Caring for senior citizens

FOR many developed nations in Asia, population ageing has become a common phenomenon as a result of increasing longevity and declining fertility.  

According to the Economic and Social Commission for Asia and the Pacific, the number of older persons (people aged 60 and above) in Asia, as a whole, will more than double to about 705 million in 2025 from 322 million in 2000.  

Countries like Japan and Singapore will likely have the oldest population by 2030.  

Like many developing countries, Malaysia has been experiencing improved health and longer life expectancy, together with the decline in mortality and fertility.  

These factors, combined, have brought a change to the country’s demographic profile. The total population in Malaysia, at present, is about 26 million and is projected to grow 2% annually.  

By 2020, the country’s population is expected to reach nearly 34 million. Although the population in Malaysia is still not considered old in Asia, the elderly population has recorded a steady increase since the early 1990s. 

The elderly population in Malaysia has recorded a steady increase since the early 1990s.

Findings from the Department of Statistics 2000 Census revealed an increase in the percentage of elderly persons to 6.2% (about 1.5 million) in 2000 from 5.9% in 1991, clearing indicating that demographic ageing is taking shape in Malaysia.  

The census also projected that by 2020 the elderly population would increase to 3.2 million.  

Typical of the Asian culture, Malaysians have a long tradition of filial piety. Hence, providing care and financial support for the elderly is the general responsibility of the family.  

However, familial care for elderly parents in Malaysia has deteriorated somewhat due to several factors.  

The modernisation process and the effects of urbanisation and migration for work have created a situation where young adults live apart from their family, thus affecting their ability to care for their parents.  

In addition, the decline in fertility and smaller family sizes have reduced the number of children to share both social and financial responsibilities for elderly parents.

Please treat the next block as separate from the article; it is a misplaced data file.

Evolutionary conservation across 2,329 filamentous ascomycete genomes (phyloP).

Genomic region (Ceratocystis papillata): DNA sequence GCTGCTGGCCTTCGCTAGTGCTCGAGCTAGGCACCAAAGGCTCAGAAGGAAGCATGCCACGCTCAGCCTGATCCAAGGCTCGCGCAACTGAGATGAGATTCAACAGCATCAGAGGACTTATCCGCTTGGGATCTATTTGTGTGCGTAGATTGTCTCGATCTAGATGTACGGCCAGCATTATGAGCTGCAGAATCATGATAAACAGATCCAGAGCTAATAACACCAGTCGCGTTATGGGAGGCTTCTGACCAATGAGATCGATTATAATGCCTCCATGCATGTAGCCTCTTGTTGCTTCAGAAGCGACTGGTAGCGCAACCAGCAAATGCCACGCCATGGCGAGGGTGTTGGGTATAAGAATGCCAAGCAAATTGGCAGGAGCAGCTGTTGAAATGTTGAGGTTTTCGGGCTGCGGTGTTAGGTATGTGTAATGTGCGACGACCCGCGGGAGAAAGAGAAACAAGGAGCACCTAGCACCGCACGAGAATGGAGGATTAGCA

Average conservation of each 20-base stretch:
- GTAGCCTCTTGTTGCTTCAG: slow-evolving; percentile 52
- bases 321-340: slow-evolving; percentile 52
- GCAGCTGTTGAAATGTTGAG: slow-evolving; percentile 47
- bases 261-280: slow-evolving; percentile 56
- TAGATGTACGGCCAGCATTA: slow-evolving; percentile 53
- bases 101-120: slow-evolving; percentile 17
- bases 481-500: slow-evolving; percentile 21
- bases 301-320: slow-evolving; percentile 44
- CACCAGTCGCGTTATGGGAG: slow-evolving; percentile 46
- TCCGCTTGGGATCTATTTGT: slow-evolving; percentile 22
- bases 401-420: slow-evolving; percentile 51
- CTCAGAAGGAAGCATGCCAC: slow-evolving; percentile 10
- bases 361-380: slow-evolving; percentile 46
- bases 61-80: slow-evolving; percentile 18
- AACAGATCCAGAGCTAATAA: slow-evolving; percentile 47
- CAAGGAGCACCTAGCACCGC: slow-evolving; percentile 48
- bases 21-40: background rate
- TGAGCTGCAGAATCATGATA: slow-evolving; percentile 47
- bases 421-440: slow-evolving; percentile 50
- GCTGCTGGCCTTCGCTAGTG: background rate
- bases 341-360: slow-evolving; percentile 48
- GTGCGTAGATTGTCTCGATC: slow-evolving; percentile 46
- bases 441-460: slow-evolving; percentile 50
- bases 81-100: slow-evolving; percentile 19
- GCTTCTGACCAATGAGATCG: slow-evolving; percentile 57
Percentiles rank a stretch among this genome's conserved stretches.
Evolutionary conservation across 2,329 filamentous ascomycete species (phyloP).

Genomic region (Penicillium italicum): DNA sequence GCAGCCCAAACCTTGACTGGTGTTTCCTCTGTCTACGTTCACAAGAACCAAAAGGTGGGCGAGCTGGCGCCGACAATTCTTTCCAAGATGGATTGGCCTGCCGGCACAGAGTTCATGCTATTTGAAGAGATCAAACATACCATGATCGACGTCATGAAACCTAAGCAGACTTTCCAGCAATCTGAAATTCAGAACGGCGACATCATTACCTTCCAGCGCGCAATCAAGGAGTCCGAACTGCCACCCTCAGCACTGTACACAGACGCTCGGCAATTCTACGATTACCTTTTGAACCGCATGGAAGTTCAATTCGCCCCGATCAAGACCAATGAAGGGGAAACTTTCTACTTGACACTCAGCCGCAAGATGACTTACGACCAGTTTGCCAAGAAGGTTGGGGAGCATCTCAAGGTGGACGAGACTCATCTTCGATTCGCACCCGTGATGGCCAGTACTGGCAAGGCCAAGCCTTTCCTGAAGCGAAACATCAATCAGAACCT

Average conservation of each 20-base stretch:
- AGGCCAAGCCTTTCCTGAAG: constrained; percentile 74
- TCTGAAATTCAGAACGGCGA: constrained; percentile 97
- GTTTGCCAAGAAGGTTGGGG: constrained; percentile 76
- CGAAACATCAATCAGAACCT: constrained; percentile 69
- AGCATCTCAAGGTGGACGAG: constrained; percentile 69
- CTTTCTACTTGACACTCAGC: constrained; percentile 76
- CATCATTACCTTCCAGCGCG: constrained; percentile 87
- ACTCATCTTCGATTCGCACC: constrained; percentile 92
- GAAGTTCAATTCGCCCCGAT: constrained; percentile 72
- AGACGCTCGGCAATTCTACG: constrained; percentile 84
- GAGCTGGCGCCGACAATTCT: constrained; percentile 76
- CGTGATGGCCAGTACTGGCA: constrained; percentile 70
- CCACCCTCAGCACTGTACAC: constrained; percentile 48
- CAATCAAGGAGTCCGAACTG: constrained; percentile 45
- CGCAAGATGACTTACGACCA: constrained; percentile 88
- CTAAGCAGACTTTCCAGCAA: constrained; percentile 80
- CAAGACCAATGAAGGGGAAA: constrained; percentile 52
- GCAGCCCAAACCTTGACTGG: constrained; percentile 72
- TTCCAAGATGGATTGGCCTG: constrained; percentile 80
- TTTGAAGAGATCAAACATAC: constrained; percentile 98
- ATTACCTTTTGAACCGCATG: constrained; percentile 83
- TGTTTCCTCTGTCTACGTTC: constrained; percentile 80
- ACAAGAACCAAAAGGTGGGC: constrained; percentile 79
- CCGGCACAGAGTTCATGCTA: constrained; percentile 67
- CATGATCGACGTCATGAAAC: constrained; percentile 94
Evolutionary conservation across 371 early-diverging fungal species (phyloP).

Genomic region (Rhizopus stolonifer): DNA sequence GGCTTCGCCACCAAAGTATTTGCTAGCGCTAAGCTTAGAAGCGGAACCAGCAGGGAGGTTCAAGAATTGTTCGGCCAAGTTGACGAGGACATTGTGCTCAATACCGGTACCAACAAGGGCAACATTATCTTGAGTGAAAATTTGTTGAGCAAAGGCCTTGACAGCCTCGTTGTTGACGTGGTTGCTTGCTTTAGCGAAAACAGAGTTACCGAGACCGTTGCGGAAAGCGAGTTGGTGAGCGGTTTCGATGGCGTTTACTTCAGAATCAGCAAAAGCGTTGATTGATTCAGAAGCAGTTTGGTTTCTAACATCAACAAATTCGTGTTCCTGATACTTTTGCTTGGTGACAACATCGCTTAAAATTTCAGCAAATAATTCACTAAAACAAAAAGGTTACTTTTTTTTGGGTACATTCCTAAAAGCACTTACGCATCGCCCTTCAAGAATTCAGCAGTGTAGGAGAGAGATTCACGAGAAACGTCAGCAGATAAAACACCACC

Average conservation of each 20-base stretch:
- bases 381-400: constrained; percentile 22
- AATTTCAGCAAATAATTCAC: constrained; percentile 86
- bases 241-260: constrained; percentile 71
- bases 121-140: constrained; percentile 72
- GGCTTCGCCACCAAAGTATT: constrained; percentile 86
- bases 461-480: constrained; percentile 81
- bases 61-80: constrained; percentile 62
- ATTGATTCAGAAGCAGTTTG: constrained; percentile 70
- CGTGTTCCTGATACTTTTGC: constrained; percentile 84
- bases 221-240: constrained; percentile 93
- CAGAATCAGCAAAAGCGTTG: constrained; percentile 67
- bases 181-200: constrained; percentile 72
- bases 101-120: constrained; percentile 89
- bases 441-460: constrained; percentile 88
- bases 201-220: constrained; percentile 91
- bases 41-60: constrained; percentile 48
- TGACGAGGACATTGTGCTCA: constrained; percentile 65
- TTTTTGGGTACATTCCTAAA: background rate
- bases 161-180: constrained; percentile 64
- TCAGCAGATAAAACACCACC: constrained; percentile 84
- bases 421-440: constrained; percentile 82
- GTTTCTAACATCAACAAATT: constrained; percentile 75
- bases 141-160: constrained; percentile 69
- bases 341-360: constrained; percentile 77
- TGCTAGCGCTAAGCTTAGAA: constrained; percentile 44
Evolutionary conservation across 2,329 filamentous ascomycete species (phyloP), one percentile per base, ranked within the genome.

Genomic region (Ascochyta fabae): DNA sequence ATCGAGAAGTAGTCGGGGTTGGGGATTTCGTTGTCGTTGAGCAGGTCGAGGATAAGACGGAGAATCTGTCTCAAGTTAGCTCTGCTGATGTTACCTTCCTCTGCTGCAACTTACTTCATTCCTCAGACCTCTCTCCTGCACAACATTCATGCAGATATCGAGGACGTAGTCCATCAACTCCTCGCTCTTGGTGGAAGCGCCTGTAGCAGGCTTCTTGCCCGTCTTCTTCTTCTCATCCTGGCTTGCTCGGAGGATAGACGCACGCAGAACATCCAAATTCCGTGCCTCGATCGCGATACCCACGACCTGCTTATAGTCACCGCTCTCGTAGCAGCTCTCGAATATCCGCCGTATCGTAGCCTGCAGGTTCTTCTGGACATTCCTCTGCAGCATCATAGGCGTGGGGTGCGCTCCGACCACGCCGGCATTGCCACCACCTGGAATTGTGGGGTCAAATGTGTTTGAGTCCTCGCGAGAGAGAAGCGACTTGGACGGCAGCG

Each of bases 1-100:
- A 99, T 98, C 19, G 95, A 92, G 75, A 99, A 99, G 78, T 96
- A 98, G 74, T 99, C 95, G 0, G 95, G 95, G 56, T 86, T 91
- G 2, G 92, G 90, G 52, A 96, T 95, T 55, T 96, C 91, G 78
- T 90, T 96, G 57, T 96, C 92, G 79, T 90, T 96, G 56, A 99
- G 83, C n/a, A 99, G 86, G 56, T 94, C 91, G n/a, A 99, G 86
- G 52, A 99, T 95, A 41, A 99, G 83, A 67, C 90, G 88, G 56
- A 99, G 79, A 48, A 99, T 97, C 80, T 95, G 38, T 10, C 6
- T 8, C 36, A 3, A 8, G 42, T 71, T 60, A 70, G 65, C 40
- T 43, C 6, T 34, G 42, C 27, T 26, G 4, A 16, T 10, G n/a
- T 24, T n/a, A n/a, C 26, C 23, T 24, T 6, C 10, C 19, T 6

Also, the change in the extended family structure towards nuclear families, as well as the steady decline in the number of women as traditional caregivers due to increasing participation in the labour force, have caused a decline in the care for the elderly within the family system.  

Given this changing trend, policymakers need to look into institutional arrangements for providing formal care, which include social security, healthcare and social services, for the elderly.  

In Malaysia, formal social protection provided by the Government includes social security programmes and pension schemes.  

The implementation of the Employees' Provident Fund, since its establishment in 1951, has been fairly successful. However, the fund is not without limitations.  

While the fund aims to provide income support for retired workers, it covers only a small proportion of the older population, mainly those from the formal sector.  

This is due to the fact that contributions to the fund are mandatory for the formal sector, while those from the informal sector are on a voluntary basis.  

The informal sector, which represents a large proportion of older persons, has to rely on personal savings or financial support from families.  

Similarly, government pension schemes are only extended to civil servants. According to a study in 2002, this scheme only provides coverage for less than 1% of the population.  

As older persons also generally require more care than the general population, the Government has provided elderly-friendly facilities that include housing, transportation, recreation facilities, appropriate restrooms, lifts and ramps in public areas.  

The provision of old folk or nursing homes for the purpose of long-term care will soon become a necessity, as the ageing phenomenon becomes more prevalent in Malaysia.  

Although the Government has set up several homes to provide care for the elderly, the provision and accessibility to formal long-term care are still uneven between urban and rural areas.  

Prior to 1995, there was no specific policy to provide for elderly persons in Malaysia. The needs of older persons mainly came under the nation’s overall welfare policy development.  

The National Welfare Policy, which was enacted in 1990, identified older persons under one of its many target groups. The policy, however, was more welfare-oriented rather than development-oriented.  

It was only in 1995 that the policy for the elderly was formulated to cater to developmental needs of the older population.  

Subsequently, in line with policy objectives, several action plans were initiated and sub-committees were established to implement programmes and activities specifically for the older population.  

It is promising to note that more attention is currently being paid to the ageing population in Malaysia.  

The formulation of the National Policy for the Elderly in 1995 and the setting up of the National Elderly Health Council in 1997 confirm that the Government is serious in its commitment to providing care and services for the nation’s elderly.  

It is also assuring to note that non-governmental organisations, voluntary organisations, the private sector and the community are equally committed to supporting the well-being of the elderly.  


  • The writer is senior research officer with the Malaysian Institute of Economic Research (MIER).

    For more MIER reports click here

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